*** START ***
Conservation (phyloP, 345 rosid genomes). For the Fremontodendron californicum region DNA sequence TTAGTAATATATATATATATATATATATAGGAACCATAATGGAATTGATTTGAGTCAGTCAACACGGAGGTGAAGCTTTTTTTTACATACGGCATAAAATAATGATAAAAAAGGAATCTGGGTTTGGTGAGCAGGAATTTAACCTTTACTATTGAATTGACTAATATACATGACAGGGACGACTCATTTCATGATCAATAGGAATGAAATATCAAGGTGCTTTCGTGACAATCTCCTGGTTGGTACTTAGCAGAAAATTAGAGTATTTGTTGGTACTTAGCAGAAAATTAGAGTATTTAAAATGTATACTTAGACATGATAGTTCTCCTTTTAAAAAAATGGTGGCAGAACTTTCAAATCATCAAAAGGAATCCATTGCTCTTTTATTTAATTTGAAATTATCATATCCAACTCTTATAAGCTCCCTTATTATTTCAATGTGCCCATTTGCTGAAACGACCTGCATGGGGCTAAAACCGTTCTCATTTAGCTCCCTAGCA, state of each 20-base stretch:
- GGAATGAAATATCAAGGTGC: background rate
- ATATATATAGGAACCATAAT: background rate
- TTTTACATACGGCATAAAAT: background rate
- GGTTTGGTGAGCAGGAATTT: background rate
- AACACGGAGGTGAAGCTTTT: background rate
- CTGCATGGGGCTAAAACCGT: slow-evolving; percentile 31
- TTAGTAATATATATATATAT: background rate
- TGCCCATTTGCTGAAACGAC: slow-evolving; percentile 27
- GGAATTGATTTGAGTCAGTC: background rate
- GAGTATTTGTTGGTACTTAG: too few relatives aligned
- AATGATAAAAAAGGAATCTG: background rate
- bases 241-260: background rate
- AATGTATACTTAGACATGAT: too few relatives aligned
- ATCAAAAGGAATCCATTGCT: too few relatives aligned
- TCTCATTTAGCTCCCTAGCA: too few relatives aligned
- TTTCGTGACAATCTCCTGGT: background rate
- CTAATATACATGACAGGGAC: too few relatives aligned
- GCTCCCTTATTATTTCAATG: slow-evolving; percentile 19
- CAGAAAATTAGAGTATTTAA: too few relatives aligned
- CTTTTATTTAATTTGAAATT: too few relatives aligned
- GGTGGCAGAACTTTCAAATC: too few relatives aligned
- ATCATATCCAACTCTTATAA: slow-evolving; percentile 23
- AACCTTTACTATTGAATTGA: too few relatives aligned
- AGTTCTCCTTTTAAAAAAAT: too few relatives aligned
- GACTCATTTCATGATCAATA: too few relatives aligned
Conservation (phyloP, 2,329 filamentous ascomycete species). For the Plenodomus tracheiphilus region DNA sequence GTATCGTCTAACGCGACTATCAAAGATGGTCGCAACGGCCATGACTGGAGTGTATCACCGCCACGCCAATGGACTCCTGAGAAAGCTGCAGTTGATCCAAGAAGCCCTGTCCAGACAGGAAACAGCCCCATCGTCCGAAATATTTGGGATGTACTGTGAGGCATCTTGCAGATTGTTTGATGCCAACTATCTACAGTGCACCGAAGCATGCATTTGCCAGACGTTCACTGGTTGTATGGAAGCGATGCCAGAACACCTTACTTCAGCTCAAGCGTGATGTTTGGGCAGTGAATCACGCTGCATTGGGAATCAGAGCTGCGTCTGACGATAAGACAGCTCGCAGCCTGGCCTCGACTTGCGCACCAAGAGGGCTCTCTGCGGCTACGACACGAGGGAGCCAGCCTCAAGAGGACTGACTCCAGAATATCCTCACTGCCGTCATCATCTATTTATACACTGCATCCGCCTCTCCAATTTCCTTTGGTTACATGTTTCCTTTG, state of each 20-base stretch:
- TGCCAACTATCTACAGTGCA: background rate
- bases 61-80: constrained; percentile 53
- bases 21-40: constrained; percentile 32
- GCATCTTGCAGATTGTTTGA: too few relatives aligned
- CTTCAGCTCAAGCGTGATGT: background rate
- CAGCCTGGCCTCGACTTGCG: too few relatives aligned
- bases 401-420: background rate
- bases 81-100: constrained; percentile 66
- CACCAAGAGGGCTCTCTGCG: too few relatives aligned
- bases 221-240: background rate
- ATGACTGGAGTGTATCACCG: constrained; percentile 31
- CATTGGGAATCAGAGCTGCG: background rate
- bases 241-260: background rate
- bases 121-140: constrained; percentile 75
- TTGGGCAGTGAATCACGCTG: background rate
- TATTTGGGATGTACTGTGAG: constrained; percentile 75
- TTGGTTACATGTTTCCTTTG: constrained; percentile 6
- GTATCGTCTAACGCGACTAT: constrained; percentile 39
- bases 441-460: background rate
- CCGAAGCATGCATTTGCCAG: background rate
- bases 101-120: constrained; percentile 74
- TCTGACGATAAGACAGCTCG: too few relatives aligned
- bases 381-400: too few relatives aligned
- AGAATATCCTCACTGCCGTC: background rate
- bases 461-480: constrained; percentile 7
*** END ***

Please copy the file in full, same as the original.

Conservation (phyloP, 345 rosid genomes). For the Fremontodendron californicum region DNA sequence TTAGTAATATATATATATATATATATATAGGAACCATAATGGAATTGATTTGAGTCAGTCAACACGGAGGTGAAGCTTTTTTTTACATACGGCATAAAATAATGATAAAAAAGGAATCTGGGTTTGGTGAGCAGGAATTTAACCTTTACTATTGAATTGACTAATATACATGACAGGGACGACTCATTTCATGATCAATAGGAATGAAATATCAAGGTGCTTTCGTGACAATCTCCTGGTTGGTACTTAGCAGAAAATTAGAGTATTTGTTGGTACTTAGCAGAAAATTAGAGTATTTAAAATGTATACTTAGACATGATAGTTCTCCTTTTAAAAAAATGGTGGCAGAACTTTCAAATCATCAAAAGGAATCCATTGCTCTTTTATTTAATTTGAAATTATCATATCCAACTCTTATAAGCTCCCTTATTATTTCAATGTGCCCATTTGCTGAAACGACCTGCATGGGGCTAAAACCGTTCTCATTTAGCTCCCTAGCA, state of each 20-base stretch:
- GGAATGAAATATCAAGGTGC: background rate
- ATATATATAGGAACCATAAT: background rate
- TTTTACATACGGCATAAAAT: background rate
- GGTTTGGTGAGCAGGAATTT: background rate
- AACACGGAGGTGAAGCTTTT: background rate
- CTGCATGGGGCTAAAACCGT: slow-evolving; percentile 31
- TTAGTAATATATATATATAT: background rate
- TGCCCATTTGCTGAAACGAC: slow-evolving; percentile 27
- GGAATTGATTTGAGTCAGTC: background rate
- GAGTATTTGTTGGTACTTAG: too few relatives aligned
- AATGATAAAAAAGGAATCTG: background rate
- bases 241-260: background rate
- AATGTATACTTAGACATGAT: too few relatives aligned
- ATCAAAAGGAATCCATTGCT: too few relatives aligned
- TCTCATTTAGCTCCCTAGCA: too few relatives aligned
- TTTCGTGACAATCTCCTGGT: background rate
- CTAATATACATGACAGGGAC: too few relatives aligned
- GCTCCCTTATTATTTCAATG: slow-evolving; percentile 19
- CAGAAAATTAGAGTATTTAA: too few relatives aligned
- CTTTTATTTAATTTGAAATT: too few relatives aligned
- GGTGGCAGAACTTTCAAATC: too few relatives aligned
- ATCATATCCAACTCTTATAA: slow-evolving; percentile 23
- AACCTTTACTATTGAATTGA: too few relatives aligned
- AGTTCTCCTTTTAAAAAAAT: too few relatives aligned
- GACTCATTTCATGATCAATA: too few relatives aligned
Conservation (phyloP, 2,329 filamentous ascomycete species). For the Plenodomus tracheiphilus region DNA sequence GTATCGTCTAACGCGACTATCAAAGATGGTCGCAACGGCCATGACTGGAGTGTATCACCGCCACGCCAATGGACTCCTGAGAAAGCTGCAGTTGATCCAAGAAGCCCTGTCCAGACAGGAAACAGCCCCATCGTCCGAAATATTTGGGATGTACTGTGAGGCATCTTGCAGATTGTTTGATGCCAACTATCTACAGTGCACCGAAGCATGCATTTGCCAGACGTTCACTGGTTGTATGGAAGCGATGCCAGAACACCTTACTTCAGCTCAAGCGTGATGTTTGGGCAGTGAATCACGCTGCATTGGGAATCAGAGCTGCGTCTGACGATAAGACAGCTCGCAGCCTGGCCTCGACTTGCGCACCAAGAGGGCTCTCTGCGGCTACGACACGAGGGAGCCAGCCTCAAGAGGACTGACTCCAGAATATCCTCACTGCCGTCATCATCTATTTATACACTGCATCCGCCTCTCCAATTTCCTTTGGTTACATGTTTCCTTTG, state of each 20-base stretch:
- TGCCAACTATCTACAGTGCA: background rate
- bases 61-80: constrained; percentile 53
- bases 21-40: constrained; percentile 32
- GCATCTTGCAGATTGTTTGA: too few relatives aligned
- CTTCAGCTCAAGCGTGATGT: background rate
- CAGCCTGGCCTCGACTTGCG: too few relatives aligned
- bases 401-420: background rate
- bases 81-100: constrained; percentile 66
- CACCAAGAGGGCTCTCTGCG: too few relatives aligned
- bases 221-240: background rate
- ATGACTGGAGTGTATCACCG: constrained; percentile 31
- CATTGGGAATCAGAGCTGCG: background rate
- bases 241-260: background rate
- bases 121-140: constrained; percentile 75
- TTGGGCAGTGAATCACGCTG: background rate
- TATTTGGGATGTACTGTGAG: constrained; percentile 75
- TTGGTTACATGTTTCCTTTG: constrained; percentile 6
- GTATCGTCTAACGCGACTAT: constrained; percentile 39
- bases 441-460: background rate
- CCGAAGCATGCATTTGCCAG: background rate
- bases 101-120: constrained; percentile 74
- TCTGACGATAAGACAGCTCG: too few relatives aligned
- bases 381-400: too few relatives aligned
- AGAATATCCTCACTGCCGTC: background rate
- bases 461-480: constrained; percentile 7